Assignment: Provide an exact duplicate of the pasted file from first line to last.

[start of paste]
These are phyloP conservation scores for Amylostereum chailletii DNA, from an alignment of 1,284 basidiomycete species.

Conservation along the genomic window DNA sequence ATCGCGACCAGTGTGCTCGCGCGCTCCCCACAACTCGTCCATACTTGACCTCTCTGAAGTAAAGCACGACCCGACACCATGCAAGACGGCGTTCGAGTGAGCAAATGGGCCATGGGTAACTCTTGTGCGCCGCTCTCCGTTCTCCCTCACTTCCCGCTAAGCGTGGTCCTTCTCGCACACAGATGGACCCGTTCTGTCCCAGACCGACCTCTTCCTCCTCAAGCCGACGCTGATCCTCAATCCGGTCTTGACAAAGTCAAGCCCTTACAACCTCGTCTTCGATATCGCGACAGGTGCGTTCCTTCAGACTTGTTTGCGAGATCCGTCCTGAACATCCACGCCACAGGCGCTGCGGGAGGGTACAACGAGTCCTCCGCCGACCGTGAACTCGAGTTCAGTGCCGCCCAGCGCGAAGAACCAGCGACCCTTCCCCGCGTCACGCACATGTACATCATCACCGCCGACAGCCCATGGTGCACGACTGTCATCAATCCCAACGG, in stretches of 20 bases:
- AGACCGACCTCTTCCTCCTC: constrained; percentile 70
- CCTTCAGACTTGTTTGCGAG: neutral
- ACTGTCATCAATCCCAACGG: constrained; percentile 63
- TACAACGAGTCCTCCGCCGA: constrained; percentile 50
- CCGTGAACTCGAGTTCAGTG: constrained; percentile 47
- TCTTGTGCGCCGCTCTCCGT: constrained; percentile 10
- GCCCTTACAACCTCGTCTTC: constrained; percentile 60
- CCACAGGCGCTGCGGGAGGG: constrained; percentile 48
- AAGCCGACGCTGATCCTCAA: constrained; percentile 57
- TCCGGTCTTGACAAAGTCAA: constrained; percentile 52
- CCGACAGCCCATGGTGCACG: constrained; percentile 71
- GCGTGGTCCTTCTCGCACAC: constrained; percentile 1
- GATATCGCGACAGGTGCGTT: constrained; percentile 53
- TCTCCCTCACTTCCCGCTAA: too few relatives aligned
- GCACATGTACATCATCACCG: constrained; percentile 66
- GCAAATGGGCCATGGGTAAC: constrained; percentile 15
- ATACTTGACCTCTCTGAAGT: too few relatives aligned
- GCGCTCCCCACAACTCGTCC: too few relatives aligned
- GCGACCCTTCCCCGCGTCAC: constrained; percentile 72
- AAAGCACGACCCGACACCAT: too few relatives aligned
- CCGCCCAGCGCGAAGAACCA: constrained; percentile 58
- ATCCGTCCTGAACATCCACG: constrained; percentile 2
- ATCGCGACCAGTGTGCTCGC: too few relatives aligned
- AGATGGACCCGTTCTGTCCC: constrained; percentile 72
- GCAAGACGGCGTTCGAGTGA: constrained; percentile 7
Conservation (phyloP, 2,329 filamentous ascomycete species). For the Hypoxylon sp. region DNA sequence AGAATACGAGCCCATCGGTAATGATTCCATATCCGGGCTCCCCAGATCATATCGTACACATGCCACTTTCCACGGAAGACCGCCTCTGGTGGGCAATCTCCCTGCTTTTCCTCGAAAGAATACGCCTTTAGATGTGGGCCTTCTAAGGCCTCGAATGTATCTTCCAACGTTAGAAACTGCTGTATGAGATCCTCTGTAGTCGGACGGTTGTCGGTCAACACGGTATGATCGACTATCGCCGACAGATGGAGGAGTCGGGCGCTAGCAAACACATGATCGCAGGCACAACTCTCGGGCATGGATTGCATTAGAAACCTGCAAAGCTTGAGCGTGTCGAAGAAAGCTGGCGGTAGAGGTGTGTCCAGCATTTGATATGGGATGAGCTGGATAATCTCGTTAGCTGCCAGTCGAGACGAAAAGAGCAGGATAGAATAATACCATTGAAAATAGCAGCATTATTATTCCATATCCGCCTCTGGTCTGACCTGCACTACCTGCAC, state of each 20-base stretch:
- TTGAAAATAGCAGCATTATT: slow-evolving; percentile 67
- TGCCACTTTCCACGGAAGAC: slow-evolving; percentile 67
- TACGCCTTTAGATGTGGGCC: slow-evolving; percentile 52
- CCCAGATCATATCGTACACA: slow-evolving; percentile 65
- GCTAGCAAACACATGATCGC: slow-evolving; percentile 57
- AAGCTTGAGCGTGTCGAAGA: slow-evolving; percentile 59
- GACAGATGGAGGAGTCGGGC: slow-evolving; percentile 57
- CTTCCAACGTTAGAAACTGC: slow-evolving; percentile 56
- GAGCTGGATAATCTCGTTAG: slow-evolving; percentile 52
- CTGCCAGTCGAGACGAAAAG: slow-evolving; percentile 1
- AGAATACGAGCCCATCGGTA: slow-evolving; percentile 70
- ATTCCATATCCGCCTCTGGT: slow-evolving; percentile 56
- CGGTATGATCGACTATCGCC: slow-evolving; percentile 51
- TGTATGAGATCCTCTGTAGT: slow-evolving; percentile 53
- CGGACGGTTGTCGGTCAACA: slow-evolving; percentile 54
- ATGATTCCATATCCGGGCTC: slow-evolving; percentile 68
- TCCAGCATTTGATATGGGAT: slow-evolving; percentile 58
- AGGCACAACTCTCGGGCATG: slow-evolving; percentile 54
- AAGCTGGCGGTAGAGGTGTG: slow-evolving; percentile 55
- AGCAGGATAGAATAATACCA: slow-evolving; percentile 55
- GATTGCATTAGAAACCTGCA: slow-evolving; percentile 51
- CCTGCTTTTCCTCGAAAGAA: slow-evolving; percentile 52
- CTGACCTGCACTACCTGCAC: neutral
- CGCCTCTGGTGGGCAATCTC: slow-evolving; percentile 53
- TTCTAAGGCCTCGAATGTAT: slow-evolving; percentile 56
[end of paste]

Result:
These are phyloP conservation scores for Amylostereum chailletii DNA, from an alignment of 1,284 basidiomycete species.

Conservation along the genomic window DNA sequence ATCGCGACCAGTGTGCTCGCGCGCTCCCCACAACTCGTCCATACTTGACCTCTCTGAAGTAAAGCACGACCCGACACCATGCAAGACGGCGTTCGAGTGAGCAAATGGGCCATGGGTAACTCTTGTGCGCCGCTCTCCGTTCTCCCTCACTTCCCGCTAAGCGTGGTCCTTCTCGCACACAGATGGACCCGTTCTGTCCCAGACCGACCTCTTCCTCCTCAAGCCGACGCTGATCCTCAATCCGGTCTTGACAAAGTCAAGCCCTTACAACCTCGTCTTCGATATCGCGACAGGTGCGTTCCTTCAGACTTGTTTGCGAGATCCGTCCTGAACATCCACGCCACAGGCGCTGCGGGAGGGTACAACGAGTCCTCCGCCGACCGTGAACTCGAGTTCAGTGCCGCCCAGCGCGAAGAACCAGCGACCCTTCCCCGCGTCACGCACATGTACATCATCACCGCCGACAGCCCATGGTGCACGACTGTCATCAATCCCAACGG, in stretches of 20 bases:
- AGACCGACCTCTTCCTCCTC: constrained; percentile 70
- CCTTCAGACTTGTTTGCGAG: neutral
- ACTGTCATCAATCCCAACGG: constrained; percentile 63
- TACAACGAGTCCTCCGCCGA: constrained; percentile 50
- CCGTGAACTCGAGTTCAGTG: constrained; percentile 47
- TCTTGTGCGCCGCTCTCCGT: constrained; percentile 10
- GCCCTTACAACCTCGTCTTC: constrained; percentile 60
- CCACAGGCGCTGCGGGAGGG: constrained; percentile 48
- AAGCCGACGCTGATCCTCAA: constrained; percentile 57
- TCCGGTCTTGACAAAGTCAA: constrained; percentile 52
- CCGACAGCCCATGGTGCACG: constrained; percentile 71
- GCGTGGTCCTTCTCGCACAC: constrained; percentile 1
- GATATCGCGACAGGTGCGTT: constrained; percentile 53
- TCTCCCTCACTTCCCGCTAA: too few relatives aligned
- GCACATGTACATCATCACCG: constrained; percentile 66
- GCAAATGGGCCATGGGTAAC: constrained; percentile 15
- ATACTTGACCTCTCTGAAGT: too few relatives aligned
- GCGCTCCCCACAACTCGTCC: too few relatives aligned
- GCGACCCTTCCCCGCGTCAC: constrained; percentile 72
- AAAGCACGACCCGACACCAT: too few relatives aligned
- CCGCCCAGCGCGAAGAACCA: constrained; percentile 58
- ATCCGTCCTGAACATCCACG: constrained; percentile 2
- ATCGCGACCAGTGTGCTCGC: too few relatives aligned
- AGATGGACCCGTTCTGTCCC: constrained; percentile 72
- GCAAGACGGCGTTCGAGTGA: constrained; percentile 7
Conservation (phyloP, 2,329 filamentous ascomycete species). For the Hypoxylon sp. region DNA sequence AGAATACGAGCCCATCGGTAATGATTCCATATCCGGGCTCCCCAGATCATATCGTACACATGCCACTTTCCACGGAAGACCGCCTCTGGTGGGCAATCTCCCTGCTTTTCCTCGAAAGAATACGCCTTTAGATGTGGGCCTTCTAAGGCCTCGAATGTATCTTCCAACGTTAGAAACTGCTGTATGAGATCCTCTGTAGTCGGACGGTTGTCGGTCAACACGGTATGATCGACTATCGCCGACAGATGGAGGAGTCGGGCGCTAGCAAACACATGATCGCAGGCACAACTCTCGGGCATGGATTGCATTAGAAACCTGCAAAGCTTGAGCGTGTCGAAGAAAGCTGGCGGTAGAGGTGTGTCCAGCATTTGATATGGGATGAGCTGGATAATCTCGTTAGCTGCCAGTCGAGACGAAAAGAGCAGGATAGAATAATACCATTGAAAATAGCAGCATTATTATTCCATATCCGCCTCTGGTCTGACCTGCACTACCTGCAC, state of each 20-base stretch:
- TTGAAAATAGCAGCATTATT: slow-evolving; percentile 67
- TGCCACTTTCCACGGAAGAC: slow-evolving; percentile 67
- TACGCCTTTAGATGTGGGCC: slow-evolving; percentile 52
- CCCAGATCATATCGTACACA: slow-evolving; percentile 65
- GCTAGCAAACACATGATCGC: slow-evolving; percentile 57
- AAGCTTGAGCGTGTCGAAGA: slow-evolving; percentile 59
- GACAGATGGAGGAGTCGGGC: slow-evolving; percentile 57
- CTTCCAACGTTAGAAACTGC: slow-evolving; percentile 56
- GAGCTGGATAATCTCGTTAG: slow-evolving; percentile 52
- CTGCCAGTCGAGACGAAAAG: slow-evolving; percentile 1
- AGAATACGAGCCCATCGGTA: slow-evolving; percentile 70
- ATTCCATATCCGCCTCTGGT: slow-evolving; percentile 56
- CGGTATGATCGACTATCGCC: slow-evolving; percentile 51
- TGTATGAGATCCTCTGTAGT: slow-evolving; percentile 53
- CGGACGGTTGTCGGTCAACA: slow-evolving; percentile 54
- ATGATTCCATATCCGGGCTC: slow-evolving; percentile 68
- TCCAGCATTTGATATGGGAT: slow-evolving; percentile 58
- AGGCACAACTCTCGGGCATG: slow-evolving; percentile 54
- AAGCTGGCGGTAGAGGTGTG: slow-evolving; percentile 55
- AGCAGGATAGAATAATACCA: slow-evolving; percentile 55
- GATTGCATTAGAAACCTGCA: slow-evolving; percentile 51
- CCTGCTTTTCCTCGAAAGAA: slow-evolving; percentile 52
- CTGACCTGCACTACCTGCAC: neutral
- CGCCTCTGGTGGGCAATCTC: slow-evolving; percentile 53
- TTCTAAGGCCTCGAATGTAT: slow-evolving; percentile 56